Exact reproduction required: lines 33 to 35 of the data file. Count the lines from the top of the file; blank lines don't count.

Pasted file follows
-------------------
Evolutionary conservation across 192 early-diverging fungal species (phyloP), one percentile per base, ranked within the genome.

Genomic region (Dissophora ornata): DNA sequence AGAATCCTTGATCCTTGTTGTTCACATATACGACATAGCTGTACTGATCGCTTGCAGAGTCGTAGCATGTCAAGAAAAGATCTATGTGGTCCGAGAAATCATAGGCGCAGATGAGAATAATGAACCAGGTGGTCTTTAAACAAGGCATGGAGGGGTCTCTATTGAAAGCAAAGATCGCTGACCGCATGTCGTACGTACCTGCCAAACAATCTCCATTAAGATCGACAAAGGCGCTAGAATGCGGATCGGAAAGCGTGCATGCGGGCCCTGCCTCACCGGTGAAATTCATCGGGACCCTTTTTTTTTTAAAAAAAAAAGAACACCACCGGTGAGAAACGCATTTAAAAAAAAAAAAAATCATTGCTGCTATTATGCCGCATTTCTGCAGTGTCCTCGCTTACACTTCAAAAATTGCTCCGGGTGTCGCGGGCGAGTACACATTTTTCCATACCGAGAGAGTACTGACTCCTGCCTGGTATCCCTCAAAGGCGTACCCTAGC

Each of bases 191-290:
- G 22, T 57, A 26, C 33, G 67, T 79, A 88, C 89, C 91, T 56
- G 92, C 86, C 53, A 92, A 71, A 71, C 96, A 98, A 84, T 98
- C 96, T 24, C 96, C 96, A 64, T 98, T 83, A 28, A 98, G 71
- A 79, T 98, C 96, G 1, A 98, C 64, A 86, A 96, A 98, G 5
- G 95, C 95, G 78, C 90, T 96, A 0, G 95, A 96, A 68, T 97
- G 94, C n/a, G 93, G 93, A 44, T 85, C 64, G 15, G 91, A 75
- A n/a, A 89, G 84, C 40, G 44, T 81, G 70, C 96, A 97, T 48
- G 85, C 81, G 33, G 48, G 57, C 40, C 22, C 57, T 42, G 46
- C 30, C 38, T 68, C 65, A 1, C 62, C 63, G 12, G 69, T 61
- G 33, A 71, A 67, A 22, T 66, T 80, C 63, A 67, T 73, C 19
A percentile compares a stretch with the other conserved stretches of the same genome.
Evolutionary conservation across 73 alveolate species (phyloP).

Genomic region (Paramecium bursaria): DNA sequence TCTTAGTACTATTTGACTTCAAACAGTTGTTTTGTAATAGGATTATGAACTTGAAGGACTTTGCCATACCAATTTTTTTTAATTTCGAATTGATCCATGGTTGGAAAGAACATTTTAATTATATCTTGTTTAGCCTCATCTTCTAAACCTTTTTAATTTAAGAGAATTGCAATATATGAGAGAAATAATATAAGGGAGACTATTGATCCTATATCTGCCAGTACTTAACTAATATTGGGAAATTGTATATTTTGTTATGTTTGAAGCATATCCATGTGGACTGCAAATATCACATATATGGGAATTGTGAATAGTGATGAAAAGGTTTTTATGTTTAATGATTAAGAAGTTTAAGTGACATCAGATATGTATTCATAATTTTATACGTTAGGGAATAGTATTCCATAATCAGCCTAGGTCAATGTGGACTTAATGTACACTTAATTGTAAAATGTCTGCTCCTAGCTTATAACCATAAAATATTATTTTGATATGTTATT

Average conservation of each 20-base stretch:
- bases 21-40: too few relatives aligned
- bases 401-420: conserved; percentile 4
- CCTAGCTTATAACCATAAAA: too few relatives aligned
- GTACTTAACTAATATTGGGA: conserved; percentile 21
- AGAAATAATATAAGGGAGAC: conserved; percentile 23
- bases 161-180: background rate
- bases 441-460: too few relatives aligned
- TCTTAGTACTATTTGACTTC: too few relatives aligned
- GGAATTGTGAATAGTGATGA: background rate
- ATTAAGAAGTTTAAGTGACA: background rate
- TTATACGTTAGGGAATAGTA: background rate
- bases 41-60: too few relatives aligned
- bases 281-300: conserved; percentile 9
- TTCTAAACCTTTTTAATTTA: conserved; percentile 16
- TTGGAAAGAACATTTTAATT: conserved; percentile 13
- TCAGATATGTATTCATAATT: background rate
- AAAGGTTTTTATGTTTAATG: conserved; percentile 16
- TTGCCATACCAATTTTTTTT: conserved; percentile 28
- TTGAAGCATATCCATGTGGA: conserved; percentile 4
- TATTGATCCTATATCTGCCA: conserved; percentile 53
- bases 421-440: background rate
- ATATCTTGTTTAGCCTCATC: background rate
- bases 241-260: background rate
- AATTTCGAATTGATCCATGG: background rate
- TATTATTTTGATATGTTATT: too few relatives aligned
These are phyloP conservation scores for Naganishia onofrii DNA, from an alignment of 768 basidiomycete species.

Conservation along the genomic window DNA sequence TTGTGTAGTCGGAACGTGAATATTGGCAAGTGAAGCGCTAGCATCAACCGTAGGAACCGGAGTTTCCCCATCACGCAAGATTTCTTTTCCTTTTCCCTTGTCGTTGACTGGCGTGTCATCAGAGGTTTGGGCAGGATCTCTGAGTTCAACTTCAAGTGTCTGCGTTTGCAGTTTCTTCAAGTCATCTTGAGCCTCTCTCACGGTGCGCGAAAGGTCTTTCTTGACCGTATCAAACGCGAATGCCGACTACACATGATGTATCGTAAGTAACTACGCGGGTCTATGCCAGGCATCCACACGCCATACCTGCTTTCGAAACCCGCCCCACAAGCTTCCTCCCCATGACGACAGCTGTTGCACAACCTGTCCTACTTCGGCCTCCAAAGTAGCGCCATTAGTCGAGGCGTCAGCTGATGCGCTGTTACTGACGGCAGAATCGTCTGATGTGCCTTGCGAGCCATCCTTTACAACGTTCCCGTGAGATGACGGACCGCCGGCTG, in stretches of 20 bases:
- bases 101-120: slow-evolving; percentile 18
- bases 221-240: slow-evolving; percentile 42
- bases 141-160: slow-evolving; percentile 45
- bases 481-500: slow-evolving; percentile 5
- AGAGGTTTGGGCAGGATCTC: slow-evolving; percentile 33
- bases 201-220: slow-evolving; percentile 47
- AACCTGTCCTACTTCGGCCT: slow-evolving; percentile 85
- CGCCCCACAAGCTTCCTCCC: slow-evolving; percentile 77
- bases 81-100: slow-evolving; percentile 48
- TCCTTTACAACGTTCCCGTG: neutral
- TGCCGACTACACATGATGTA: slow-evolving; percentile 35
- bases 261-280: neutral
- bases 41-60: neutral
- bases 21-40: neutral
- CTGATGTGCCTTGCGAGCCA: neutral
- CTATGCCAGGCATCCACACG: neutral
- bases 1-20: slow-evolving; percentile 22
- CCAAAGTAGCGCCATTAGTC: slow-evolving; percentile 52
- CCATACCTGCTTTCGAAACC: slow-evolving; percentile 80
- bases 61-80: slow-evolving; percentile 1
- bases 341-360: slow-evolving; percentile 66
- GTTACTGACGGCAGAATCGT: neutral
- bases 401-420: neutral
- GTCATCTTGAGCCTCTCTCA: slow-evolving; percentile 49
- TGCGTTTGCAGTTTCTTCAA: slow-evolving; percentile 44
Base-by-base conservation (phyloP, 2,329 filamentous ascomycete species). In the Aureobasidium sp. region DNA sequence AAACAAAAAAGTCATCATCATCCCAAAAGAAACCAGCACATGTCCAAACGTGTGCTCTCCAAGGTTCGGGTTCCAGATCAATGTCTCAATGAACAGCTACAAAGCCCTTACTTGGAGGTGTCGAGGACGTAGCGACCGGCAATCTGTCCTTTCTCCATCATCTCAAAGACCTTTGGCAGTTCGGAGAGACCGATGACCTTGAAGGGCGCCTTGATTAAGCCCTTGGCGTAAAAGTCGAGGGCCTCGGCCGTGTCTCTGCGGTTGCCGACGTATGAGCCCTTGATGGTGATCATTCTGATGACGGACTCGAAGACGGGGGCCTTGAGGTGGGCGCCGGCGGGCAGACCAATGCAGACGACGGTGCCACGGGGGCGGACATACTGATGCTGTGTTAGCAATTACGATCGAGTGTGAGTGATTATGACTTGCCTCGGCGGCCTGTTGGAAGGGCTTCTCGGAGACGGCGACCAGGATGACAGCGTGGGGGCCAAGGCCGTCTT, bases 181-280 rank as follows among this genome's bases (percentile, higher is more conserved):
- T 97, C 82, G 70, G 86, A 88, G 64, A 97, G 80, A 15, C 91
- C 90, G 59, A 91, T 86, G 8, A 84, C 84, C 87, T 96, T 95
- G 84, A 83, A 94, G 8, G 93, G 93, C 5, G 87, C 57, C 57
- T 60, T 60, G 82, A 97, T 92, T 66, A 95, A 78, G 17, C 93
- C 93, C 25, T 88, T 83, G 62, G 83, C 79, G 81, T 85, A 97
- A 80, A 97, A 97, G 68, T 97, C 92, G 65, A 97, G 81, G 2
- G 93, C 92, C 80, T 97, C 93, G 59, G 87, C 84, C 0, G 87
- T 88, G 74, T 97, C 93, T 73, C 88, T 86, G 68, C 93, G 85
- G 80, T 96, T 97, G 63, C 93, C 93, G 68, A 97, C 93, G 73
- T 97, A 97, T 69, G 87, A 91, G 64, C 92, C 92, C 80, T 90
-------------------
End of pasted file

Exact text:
- TCAGATATGTATTCATAATT: background rate
- AAAGGTTTTTATGTTTAATG: conserved; percentile 16
- TTGCCATACCAATTTTTTTT: conserved; percentile 28